Our readers will have observed that it is not so much in the character of the artist, as in that of the man of talent, feeling, and worth, that Romney is spoken of in the preceding cita-tion. It is in this light that he is worthy of everlasting remembrance, it is in these respects that the just honour of the dead' is to be " vindicated. Romney is, enphatically,

the meritorious mortal,” the appropriate praise of whose real character is to regale the sense and invigorate the heart." Throughout the whole of the work we are called upon to admire the exquisite tenderness and genuine benignity of his heart, and to sympathise with the perilous acuteness of his feelings.' That our readers may be able to estimate his ' tenderness,' ' feeling,' 'honour,' and 'virtue,' at their just value, we request their attention to the leading incident of the following brief sketch of Romney's early life,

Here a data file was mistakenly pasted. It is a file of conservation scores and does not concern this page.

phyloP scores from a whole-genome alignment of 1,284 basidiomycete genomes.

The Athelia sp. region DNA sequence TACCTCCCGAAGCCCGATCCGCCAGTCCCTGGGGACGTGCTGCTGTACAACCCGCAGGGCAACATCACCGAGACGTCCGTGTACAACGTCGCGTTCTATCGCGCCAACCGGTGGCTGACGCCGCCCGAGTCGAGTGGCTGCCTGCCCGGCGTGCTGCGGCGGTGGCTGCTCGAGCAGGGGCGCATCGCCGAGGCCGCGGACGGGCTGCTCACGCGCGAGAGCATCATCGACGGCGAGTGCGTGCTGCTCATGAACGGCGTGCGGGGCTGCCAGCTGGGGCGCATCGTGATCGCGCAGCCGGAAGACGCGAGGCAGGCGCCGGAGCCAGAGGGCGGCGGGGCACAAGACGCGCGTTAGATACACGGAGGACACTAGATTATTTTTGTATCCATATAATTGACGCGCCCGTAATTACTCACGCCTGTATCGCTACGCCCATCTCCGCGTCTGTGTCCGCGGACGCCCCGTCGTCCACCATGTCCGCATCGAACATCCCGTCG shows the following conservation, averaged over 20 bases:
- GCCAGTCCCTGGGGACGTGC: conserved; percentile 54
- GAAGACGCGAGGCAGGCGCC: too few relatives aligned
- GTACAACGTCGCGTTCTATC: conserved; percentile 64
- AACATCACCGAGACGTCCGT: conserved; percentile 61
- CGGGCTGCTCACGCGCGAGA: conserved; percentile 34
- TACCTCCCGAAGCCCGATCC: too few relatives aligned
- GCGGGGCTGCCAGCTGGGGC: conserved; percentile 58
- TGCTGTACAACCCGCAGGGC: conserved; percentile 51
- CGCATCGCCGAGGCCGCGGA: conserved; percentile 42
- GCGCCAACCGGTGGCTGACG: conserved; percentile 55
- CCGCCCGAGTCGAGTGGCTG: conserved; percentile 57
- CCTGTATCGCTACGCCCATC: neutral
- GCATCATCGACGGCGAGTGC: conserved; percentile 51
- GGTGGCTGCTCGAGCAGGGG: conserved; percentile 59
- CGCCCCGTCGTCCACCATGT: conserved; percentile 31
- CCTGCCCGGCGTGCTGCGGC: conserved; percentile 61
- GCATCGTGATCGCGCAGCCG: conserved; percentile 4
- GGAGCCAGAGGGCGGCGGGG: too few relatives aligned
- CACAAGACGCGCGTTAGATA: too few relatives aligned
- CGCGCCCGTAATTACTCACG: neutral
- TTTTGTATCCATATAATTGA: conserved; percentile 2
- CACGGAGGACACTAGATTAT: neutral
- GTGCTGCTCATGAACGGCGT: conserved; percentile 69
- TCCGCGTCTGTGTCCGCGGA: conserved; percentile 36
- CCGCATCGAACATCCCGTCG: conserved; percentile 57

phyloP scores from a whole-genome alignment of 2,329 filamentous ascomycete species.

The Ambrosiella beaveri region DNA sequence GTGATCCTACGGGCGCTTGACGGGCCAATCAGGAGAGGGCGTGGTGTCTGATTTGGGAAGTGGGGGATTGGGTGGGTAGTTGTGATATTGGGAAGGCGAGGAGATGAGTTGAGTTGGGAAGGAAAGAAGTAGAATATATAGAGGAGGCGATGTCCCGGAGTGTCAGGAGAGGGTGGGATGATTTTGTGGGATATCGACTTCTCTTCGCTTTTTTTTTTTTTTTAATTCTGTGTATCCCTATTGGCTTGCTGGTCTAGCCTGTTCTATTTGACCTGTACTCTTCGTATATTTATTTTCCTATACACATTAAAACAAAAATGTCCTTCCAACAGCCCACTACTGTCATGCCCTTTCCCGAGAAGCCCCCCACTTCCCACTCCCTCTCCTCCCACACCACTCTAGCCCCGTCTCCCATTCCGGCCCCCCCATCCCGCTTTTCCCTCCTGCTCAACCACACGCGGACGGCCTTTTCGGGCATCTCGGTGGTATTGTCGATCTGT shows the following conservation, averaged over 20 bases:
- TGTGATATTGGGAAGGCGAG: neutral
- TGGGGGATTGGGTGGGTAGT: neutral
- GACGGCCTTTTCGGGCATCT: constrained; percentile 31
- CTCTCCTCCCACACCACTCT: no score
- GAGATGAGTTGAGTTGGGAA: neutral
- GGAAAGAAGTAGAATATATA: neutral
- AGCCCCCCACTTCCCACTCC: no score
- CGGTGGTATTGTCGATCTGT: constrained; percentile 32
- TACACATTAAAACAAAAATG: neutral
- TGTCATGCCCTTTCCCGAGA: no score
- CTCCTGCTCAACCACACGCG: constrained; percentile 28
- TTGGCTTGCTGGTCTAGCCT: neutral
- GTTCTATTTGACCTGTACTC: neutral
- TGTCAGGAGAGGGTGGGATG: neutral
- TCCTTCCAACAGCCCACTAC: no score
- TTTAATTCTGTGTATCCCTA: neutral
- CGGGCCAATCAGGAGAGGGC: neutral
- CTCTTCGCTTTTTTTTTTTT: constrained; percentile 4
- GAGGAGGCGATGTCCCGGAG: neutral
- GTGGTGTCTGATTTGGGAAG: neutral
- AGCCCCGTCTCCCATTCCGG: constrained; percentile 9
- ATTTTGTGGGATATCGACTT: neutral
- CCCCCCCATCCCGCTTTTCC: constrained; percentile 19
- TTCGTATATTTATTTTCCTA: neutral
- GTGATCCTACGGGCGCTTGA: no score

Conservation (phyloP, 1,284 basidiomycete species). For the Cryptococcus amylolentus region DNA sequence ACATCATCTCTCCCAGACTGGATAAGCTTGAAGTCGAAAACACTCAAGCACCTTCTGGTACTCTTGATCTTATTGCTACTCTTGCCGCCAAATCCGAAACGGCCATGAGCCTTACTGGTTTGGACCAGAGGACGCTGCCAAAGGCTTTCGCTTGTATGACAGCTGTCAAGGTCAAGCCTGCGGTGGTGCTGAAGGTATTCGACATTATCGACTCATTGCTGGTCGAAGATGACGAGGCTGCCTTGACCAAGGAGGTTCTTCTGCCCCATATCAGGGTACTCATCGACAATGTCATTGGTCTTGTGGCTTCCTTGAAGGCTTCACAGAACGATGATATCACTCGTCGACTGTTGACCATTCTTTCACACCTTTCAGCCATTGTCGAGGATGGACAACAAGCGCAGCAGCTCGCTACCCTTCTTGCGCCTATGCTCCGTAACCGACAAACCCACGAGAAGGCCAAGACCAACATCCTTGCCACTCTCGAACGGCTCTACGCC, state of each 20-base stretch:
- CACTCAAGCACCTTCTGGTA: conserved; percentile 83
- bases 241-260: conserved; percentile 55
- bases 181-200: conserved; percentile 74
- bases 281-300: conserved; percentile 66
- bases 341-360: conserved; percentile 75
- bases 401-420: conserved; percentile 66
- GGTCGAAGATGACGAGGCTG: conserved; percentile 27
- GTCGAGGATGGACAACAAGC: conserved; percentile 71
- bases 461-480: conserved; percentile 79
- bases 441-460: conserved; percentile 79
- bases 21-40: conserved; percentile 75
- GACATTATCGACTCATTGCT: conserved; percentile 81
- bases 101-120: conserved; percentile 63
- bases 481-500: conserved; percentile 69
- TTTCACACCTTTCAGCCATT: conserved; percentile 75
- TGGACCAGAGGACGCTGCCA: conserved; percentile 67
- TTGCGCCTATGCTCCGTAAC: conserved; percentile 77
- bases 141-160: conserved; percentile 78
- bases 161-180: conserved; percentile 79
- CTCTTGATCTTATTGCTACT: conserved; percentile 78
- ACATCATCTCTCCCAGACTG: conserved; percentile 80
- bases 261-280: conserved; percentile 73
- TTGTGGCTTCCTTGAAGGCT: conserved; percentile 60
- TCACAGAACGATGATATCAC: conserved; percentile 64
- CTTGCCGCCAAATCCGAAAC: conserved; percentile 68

George, the third child of John and Anne Romney, was born the 26th of December, 1734, at Dalton in Furness, a singular and picturesque tract of high and low land, in the county of Lancaster. Joho, his father, was a native of the same place, and engaged in various occupations, as a builder, a merchant, and a farmer. George, the subject of this memoir, attended, for a very few years, a school in the village of Dendron, but was educated chiefly at home. He assisted his father in superintending his workmen ; and was consulted, in all points, as a friend, by that affectionate parent, after he had attained the age of 12 years. The for-“

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tunate incident which led him to a cultivation of the particular art, that he was destined to profess, and to adorn, was simply this : in his youth he ot:served a great singularity of countenance in a stranger at church ; his parents to whom he spoke of it, desired him to describe the seized a pencil, and delineated the features from memory with such a strength of resemblance, as amazed and delighted his affectionate parents. The applause that he received from this accidental performance excited him to draw with more serious application.'